### A Whole New Brain Teaser

Today I have a new brain teaser for you. It’s similar in flavor to last week’s brain teaser, but it’s genuinely different, and it’s different in an instructive way. And it stands on its own; you don’t need to have followed last week’s discussion to tackle this.

Here goes: There’s a certain country where everybody wants to have a son. Therefore each couple keeps having children until they have a boy; then they stop. In expectation, what is the ratio of boys to girls?

For those who were here last week, notice that this problem is genuinely different. Last week I asked about the fraction of the population that is female. If we exclude the parents, that’s the ratio G/G+B. Today’s problem asks about the ratio B/G.

Stop here if you don’t want spoilers.

Here’s the wrong argument: Each birth is equally likely to be a boy or a girl, so we should expect equal numbers of boys and girls. Therefore the expected ratio of boys to girls is 1. This argument is wrong for exactly the same reason that 1/2 was the wrong answer to last week’s problem — it’s true that the expected difference between girls and boys is zero, but that tells us nothing about the expected ratio.

The right answer is not 1. It’s infinity.

That’s because there’s always some (possibly tiny) chance that zero girls have been born, making the ratio infinite. The expected ratio is an average over all possible outcomes. When one of the things you’re averaging over is infinite, then the average is infinite.

What’s interesting about this answer is that it is nowhere close to the “natural” answer of 1. So the erroneous reasoning that gets you to that natural answer must not be even remotely trustworthy.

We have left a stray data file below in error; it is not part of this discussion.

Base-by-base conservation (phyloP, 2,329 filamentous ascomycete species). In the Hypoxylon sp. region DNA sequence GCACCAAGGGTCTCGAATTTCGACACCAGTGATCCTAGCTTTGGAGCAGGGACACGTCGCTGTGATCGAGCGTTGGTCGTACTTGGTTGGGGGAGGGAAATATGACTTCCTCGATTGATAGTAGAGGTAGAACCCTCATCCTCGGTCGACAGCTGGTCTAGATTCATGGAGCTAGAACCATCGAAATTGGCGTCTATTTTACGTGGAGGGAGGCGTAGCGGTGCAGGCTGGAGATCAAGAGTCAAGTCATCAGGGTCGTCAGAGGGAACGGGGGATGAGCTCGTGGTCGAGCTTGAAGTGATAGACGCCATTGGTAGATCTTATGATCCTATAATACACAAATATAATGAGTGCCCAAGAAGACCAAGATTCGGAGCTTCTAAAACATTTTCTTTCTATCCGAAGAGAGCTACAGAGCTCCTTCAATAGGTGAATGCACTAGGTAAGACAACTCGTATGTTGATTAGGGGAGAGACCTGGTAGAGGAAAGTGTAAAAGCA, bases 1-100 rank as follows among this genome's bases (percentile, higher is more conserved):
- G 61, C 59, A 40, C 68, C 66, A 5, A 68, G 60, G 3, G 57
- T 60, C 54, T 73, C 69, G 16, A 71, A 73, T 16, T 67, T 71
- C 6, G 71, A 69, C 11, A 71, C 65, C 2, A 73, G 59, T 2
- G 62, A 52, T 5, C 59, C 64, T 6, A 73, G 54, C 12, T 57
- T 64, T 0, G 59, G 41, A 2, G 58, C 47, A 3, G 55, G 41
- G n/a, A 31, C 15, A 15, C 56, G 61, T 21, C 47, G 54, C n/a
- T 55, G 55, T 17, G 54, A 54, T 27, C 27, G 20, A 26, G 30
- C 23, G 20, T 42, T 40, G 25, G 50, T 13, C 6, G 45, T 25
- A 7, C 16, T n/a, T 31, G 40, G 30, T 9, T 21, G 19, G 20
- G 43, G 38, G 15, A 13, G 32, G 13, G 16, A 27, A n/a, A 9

There’s a lesson here. To see what the lesson is, you have to know what happened last week:

• I posed a problem.
• Many readers gave incorrect arguments, concluding that the answer was 1/2.
• The correct answer, however, was not 1/2, though it was close to 1/2 for a large country.
• Many of those readers then said “Ha! So my answer was right after all — or at least so close to right that it ought to count! To call my answer wrong is to quibble over an insignificant difference!”
• I said, “No, your reasoning is completely wrong. If it got you close to the right answer, that’s the kind of fluke that gets no credit.”
• Many readers responded: “But since my answer is so close to right, my reasoning must be essentially valid”.
• I said: “Huh?

The nice thing about today’s puzzle is that it illustrates why those readers have no case. Because exactly the same incorrect reasoning that gave you the answer 1/2 last week will give you the answer 1 this week. But this time, your answer is nowhere close to right.

Let me say that again: If you stick to the reasoning that so many readers defended so vehemently last week, then this week you will get an answer that is off by infinity. That’s a pretty good reason to reject that kind of reasoning.

#### 51 Responses to “A Whole New Brain Teaser”

1. 1 1 Jeff Semel

I’m not claiming to have good mathematical intuition for this sort of problem, but it feels like the ratio of boys to girls in the no-girls case could be regarded as “undefined” rather than “infinite,” and therefore excluded from the average of expectations.

On a more practical note, is any of Landsburg’s money available for a wager on this? Not a wager on whether your answer is correct – I wouldn’t bet against you – but a wager such that I win if the observed ratio of boys to girls for any (actual) country of your choice is less that N. If the expected ratio is infinity, you could offer me a modest N=100. For any decent-sized country, I’d be eager to take the bet. Why isn’t it a good bet for you?